Gardzienice is one of the most innovative and influential theatre companies in Poland. Founded in 1977 by Włodzimierz Staniewski, the company presented legendary “evening performances” to village communities in eastern Poland and organized expeditions in various parts of the world. Widely acclaimed by Susan Sontag, Tadashi Suzuki, Andre Gregory and SE Gontarski, Gardzienice toured many global theatre centers including La MaMa Experimental Theatre Club in New York, the Barbican Centre in London, the Meyerhold Centre in Moscow and Vahdat Hall in Tehran. But Staniewski’s work has aimed not only at establishing international reputation of a physical and vocal mastery of his ensemble but also at developing research and educational programs directed to student actors and theatre-makers from Poland and abroad.
The younger generation of Gardzienice collaborators contributed immensely to the overall success of the annual International Festival of Wandering Theatres. Held between September 28th and October 1st, 2017 in the recently rebuild premises of the company, the festival revolved around the theme of the wedding and celebrated the 40th anniversary of what is at present officially named the European Centre for Theatre Practices “Gardzienice.” Indeed, situated in the remote countryside some 30 kilometers from the city of Lublin, the eponymous village has developed into one of the iconic centers of European – or perhaps global – theatre. The festival gathered musicians, theatre practitioners, theoreticians and enthusiasts of many nationalities and all generations.
Gardzienice: Generator of Hope
It was intriguing to observe the work of trainees and graduates of the Academy for Theatre Practices “Gardzienice”. Not only did they fulfill administrative and organizational obligations but also performed, improvised, practiced and played football. Maciej Gorczyński, a young director from Kraków, who has collaborated with Gardzienice for years, was given a chance to present his skills in a number of ways. The English language performance inspired by the second act of Stanisław Wyspiański’s The Wedding, which opened the festival on Thursday, involved students of Rose Bruford College (London) and more experienced actors of Gardzienice. It emerged from a two-month workshop that was “curated” by Staniewski with an increasing role of Gorczyński. Unmistakenly Gardzienice-like style of the performance explored the extensive physical collaboration between actors and the sonic potential of the ensemble.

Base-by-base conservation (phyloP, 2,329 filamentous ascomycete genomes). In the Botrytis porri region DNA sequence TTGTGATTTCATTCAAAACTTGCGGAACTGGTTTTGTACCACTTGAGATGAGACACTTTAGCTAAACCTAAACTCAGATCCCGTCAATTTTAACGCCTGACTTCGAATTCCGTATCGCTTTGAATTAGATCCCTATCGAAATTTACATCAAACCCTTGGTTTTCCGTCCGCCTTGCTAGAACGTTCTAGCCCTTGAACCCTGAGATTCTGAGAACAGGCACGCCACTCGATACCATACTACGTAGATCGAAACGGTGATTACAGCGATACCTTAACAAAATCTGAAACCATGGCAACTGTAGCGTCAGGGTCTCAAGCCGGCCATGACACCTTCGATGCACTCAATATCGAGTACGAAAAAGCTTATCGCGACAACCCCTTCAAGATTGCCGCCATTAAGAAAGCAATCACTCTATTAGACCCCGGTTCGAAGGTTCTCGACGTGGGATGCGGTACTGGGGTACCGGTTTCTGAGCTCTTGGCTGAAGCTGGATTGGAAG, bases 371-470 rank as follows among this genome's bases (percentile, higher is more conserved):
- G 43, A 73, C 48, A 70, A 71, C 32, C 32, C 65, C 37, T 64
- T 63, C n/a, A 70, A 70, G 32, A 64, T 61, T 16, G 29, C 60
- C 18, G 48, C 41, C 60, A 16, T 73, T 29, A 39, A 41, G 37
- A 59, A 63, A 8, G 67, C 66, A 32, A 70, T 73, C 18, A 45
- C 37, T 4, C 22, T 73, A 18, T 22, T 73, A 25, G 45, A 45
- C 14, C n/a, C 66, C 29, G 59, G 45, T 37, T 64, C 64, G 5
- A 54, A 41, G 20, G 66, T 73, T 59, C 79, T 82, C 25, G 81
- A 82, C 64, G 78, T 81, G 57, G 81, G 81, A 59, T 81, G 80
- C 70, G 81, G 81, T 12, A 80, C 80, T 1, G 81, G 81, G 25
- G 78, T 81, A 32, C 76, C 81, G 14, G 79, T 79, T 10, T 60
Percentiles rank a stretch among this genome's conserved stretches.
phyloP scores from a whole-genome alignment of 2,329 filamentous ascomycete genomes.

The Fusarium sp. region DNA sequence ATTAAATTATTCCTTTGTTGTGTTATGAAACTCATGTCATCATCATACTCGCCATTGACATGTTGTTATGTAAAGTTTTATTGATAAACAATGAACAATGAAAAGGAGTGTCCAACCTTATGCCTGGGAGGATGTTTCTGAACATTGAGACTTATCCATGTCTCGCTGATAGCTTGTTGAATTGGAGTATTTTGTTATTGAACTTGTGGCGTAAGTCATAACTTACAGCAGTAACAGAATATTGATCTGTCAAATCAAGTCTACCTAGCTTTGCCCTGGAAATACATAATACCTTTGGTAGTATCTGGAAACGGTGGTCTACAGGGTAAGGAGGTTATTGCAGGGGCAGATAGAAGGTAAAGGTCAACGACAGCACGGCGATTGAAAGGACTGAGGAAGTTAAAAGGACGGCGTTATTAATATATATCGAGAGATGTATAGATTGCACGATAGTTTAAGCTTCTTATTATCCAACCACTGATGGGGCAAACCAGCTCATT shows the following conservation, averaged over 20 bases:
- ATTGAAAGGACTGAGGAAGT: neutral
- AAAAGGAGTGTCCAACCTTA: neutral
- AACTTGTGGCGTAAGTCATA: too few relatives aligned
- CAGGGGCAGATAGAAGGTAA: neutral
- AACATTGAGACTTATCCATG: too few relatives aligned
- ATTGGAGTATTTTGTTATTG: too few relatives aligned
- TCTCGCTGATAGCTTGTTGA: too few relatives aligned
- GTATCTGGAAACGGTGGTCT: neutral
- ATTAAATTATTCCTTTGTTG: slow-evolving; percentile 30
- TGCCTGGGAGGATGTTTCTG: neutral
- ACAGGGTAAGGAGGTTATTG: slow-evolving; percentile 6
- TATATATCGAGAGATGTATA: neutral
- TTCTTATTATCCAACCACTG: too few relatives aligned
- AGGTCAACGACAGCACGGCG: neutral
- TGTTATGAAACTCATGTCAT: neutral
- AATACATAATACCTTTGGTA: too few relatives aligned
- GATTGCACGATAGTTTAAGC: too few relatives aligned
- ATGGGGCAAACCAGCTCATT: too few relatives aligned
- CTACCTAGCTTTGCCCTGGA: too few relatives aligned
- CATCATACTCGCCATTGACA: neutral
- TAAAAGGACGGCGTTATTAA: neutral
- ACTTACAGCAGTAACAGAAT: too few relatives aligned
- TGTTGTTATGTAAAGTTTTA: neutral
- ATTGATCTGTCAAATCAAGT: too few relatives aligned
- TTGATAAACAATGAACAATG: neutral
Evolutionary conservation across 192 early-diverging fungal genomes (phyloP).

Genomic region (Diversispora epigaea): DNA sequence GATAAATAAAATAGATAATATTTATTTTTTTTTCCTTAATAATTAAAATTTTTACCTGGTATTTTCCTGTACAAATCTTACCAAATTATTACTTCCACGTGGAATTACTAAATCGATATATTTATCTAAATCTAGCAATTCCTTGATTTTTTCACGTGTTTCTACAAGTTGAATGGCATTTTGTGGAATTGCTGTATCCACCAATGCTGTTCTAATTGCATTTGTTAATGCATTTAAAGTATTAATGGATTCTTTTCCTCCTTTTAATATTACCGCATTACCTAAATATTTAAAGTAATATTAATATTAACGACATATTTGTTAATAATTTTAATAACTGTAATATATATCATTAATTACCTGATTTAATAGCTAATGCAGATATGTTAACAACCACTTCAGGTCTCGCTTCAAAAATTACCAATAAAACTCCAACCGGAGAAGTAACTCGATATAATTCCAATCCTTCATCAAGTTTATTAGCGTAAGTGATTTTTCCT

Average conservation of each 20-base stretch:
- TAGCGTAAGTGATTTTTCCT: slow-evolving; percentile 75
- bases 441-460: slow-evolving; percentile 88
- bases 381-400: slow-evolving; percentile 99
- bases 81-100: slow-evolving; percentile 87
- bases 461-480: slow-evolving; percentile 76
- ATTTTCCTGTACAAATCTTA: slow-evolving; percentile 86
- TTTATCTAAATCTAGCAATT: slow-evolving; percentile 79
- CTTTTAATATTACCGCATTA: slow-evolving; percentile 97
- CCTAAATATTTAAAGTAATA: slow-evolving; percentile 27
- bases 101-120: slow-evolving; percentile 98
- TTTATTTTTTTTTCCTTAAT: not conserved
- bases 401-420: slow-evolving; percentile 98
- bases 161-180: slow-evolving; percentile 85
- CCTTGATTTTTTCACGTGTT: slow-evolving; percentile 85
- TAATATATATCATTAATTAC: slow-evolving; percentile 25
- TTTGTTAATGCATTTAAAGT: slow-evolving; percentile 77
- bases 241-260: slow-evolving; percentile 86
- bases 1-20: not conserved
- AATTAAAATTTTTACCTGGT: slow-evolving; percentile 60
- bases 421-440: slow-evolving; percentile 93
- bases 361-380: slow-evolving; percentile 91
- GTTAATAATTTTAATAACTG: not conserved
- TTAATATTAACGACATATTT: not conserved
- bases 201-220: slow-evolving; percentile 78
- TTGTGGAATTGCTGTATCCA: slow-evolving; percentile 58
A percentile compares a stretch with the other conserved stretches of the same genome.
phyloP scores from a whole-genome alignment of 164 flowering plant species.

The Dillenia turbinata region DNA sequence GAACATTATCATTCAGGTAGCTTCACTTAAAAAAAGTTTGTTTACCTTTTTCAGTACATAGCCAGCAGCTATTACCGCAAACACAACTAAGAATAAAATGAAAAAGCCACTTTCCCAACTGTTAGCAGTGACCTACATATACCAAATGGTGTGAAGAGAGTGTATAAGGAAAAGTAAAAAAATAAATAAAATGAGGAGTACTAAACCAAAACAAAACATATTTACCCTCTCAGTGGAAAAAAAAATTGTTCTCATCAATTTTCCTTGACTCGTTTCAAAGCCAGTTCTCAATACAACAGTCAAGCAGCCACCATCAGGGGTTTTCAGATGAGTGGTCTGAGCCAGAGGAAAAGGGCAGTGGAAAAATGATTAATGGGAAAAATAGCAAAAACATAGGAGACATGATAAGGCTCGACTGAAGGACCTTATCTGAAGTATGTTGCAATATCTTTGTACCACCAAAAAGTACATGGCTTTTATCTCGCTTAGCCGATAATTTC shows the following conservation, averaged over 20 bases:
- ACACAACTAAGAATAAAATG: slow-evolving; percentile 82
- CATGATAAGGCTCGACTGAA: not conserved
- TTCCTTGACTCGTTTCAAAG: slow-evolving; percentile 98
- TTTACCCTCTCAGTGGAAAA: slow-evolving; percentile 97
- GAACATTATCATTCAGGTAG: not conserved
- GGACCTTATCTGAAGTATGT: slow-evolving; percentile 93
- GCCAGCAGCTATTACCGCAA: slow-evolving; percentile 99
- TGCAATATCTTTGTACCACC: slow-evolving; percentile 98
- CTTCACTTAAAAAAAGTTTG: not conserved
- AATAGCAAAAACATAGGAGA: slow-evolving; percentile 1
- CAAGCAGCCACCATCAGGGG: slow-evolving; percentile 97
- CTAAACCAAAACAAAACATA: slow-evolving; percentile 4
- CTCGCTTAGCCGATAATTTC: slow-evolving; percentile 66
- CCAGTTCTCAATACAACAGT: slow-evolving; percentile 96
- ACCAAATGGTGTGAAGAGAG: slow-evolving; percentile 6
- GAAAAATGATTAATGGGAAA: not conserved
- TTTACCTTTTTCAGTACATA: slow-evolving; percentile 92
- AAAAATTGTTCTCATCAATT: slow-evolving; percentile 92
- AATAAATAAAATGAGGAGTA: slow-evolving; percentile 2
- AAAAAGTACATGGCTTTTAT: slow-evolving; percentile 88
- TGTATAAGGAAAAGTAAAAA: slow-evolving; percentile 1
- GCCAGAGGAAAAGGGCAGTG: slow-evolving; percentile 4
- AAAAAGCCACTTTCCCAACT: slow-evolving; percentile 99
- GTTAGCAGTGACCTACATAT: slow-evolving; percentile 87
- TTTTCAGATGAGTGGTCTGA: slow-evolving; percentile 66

Slightly different skills were exercised by Gorczyński later that evening. The presentation of the 13th Academy for Theatre Practices was shaped in a rather amusing way as a “five-minute history of ‘Gardzienice.’” Young actors were given the chance to parody teaching habits of their masters and to mock iconic performances of the past. The on-stage narrative of the two “peasant women” led us chronologically from allusions to Evening Performance and Sorcery through images rooted in The Life Of Archpriest Avvakum and Carmina Burana to renditions of more recent Metamorphoses, Elektra, the two Iphigenias and Pythian Oratorio. The jovial energy of young performers culminated in the unforgettable parody of cheironomy, i.e. the language of gestures. Witty and well-crafted as it was, Gorczyński’s piece succeeded in confronting the burden of the company’s grand history with an unrestricted power of youth. The concise history of the company was jovially acclaimed – after all, many a member of the audience could recognize on stage their past selves.
The third performance by Gorczyński – Letters to Milena – offered yet another aesthetic style. Its dream-like quality was suggested already by the backstage drawing of the tree and the moon that dominated over the stage design. The entrance of an actor with the circle of a mirror hiding the head furthered symbolic implications of the intimate story based on Franz Kafka’s letters to Milena Jesenska. The aesthetics of allusion and understatement was strengthened by interweaving the intriguing musical quality of the performance with images created by modern dancers. True, not all decisions seemed well-thought – e.g. the puzzling intrusion of the black and white film – but, in principle, this piece should suggest independent artistic path pursued by Gorczyński.